Special consideration should be paid to conflict management between two parties from distinct cultures. In addition to the everyday sources of conflict, "misunderstandings, and from this counterproductive, pseudo conflicts, arise when members of one culture are unable to understand culturally determined differences in communication practices, traditions, and thought processing". Indeed, this has already been observed in the business research literature.
Renner (2007) recounted several episodes where managers from developed countries moved to less developed countries to resolve conflicts within the company and met with little success due to their failure to adapt to the conflict management styles of the local culture.
As an example, in Kozan's study noted above, he noted that Asian cultures are far more likely to use a harmony model of conflict management. If a party operating from a harmony model comes in conflict with a party using a more confrontational model, misunderstandings above and beyond those generated by the conflict itself will arise.
International conflict management, and the cultural issues associated with it, is one of the primary areas of research in the field at the time, as existing research is insufficient to deal with the ever-increasing contact occurring between international entities.
One of the key features of conflict management in inter-organizational relationships is the involvement of both an individual level and an organizational level. In inter-organizational relationships, conflicts have to be managed through a set of formal and informal governance mechanisms. These mechanisms influence the likelihood and type of conflicts but also the way conflicts are managed between the parties.
With only 14% of researched universities reporting mandatory courses in this subject, and with up to 25% of the manager day being spent on dealing with conflict, education needs to reconsider the importance of this subject. The subject warrants emphasis on enabling students to deal with conflict management.
"Providing more conflict management training in undergraduate business programs could help raise the emotional intelligence of future managers." The improvement of emotional intelligence found that employees were more likely to use problem-solving skills, instead of trying to bargain.
Students need to have a good set of social skills. Good communication skills allow the manager to accomplish interpersonal situations and conflict. Instead of focusing on conflict as a behavior issue, focus on the communication of it.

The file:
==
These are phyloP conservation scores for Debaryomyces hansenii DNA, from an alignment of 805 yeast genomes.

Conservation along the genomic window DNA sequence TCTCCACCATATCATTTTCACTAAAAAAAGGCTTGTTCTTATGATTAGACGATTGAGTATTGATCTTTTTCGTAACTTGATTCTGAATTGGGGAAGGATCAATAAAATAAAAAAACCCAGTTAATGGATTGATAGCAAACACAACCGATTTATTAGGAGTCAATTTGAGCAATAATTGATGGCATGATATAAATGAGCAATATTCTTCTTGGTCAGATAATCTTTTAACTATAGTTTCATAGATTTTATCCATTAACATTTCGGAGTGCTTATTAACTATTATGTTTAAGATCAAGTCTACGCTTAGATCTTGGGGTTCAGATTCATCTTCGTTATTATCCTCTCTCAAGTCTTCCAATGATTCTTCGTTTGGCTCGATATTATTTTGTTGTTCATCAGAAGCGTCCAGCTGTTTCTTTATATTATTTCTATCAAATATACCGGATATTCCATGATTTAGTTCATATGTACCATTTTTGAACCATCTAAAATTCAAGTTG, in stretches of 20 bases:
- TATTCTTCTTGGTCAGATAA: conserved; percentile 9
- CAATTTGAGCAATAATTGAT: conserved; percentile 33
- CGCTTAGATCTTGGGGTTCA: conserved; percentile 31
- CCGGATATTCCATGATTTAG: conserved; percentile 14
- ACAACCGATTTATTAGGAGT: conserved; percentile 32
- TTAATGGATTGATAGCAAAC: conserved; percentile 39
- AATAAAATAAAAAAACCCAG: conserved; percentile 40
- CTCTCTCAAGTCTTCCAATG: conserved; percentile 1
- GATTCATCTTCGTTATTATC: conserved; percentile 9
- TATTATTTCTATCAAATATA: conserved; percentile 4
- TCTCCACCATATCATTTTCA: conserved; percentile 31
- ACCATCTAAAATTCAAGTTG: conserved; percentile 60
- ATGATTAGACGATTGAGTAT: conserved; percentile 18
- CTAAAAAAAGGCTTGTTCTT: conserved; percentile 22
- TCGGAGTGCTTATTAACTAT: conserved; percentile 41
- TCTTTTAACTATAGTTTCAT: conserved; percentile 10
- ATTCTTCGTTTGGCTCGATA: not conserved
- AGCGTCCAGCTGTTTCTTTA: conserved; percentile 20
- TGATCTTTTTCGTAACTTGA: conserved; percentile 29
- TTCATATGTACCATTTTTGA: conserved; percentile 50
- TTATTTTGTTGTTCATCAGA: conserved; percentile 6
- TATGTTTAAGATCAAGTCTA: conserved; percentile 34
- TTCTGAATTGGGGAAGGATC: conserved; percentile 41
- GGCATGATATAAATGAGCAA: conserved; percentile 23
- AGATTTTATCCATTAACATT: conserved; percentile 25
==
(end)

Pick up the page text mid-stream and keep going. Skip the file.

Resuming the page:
With an understanding of the communications required, the student will gain the aptitude needed to differentiate between the nature and types of conflicts. These skills also teach that relational and procedural conflict needs a high degree of immediacy to resolution. If these two conflicts are not dealt with quickly, an employee will become dissatisfied or perform poorly.
It is also the responsibility of companies to react. One option is to identify the skills needed in-house, but if the skills for creating workplace fairness are already lacking, it may be best to seek assistance from an outside organization, such as a developmental assessment center.
According to Rupp, Baldwin, and Bashur, these organizations "have become a popular means for providing coaching, feedback, and experiential learning opportunities". Their main focus is fairness and how it impacts employees' attitudes and performance.
These organizations teach competencies and what they mean. The students then participate in simulations. Multiple observers assess and record what skills are being used and then return this feedback to the participant. After this assessment, participants are then given another set of simulations to utilize the skills learned. Once again they receive additional feedback from observers, in hopes that the learning can be used in their workplace.
The feedback the participant receives is detailed, behaviorally specific, and high quality. This is needed for the participant to learn how to change their behavior. In this regard, it is also important that the participant take time to self-reflect so that learning may occur.
Once an assessment program is utilized, action plans may be developed based on quantitative and qualitative data.
When personal conflict leads to frustration and loss of efficiency, counseling may prove to be a helpful antidote. Although few organizations can afford the luxury of having professional counselors on the staff, given some training, managers may be able to perform this function. Nondirective counseling, or "listening with understanding", is little more than being a good listener — something every manager should be.
Sometimes the simple process of being able to vent one's feelings—that is; to express them to a concerned and understanding listener–is enough to relieve frustration and make it possible for the frustrated individual to advance to a problem-solving frame of mind, better able to cope with a personal difficulty that is affecting his work adversely. The nondirective approach is one effective way for managers to deal with frustrated subordinates and co-workers.
There are other more direct and more diagnostic ways that might be used in appropriate circumstances. The great strength of the nondirective approach (nondirective counseling is based on the client-centered therapy of Carl Rogers), however, lies in its simplicity, its effectiveness, and the fact that it deliberately avoids the manager-counselor's diagnosing and interpreting emotional problems, which would call for special psychological training. No one has ever been harmed by being listened to sympathetically and understandingly. On the contrary, this approach has helped many people to cope with problems that were interfering with their effectiveness on the job.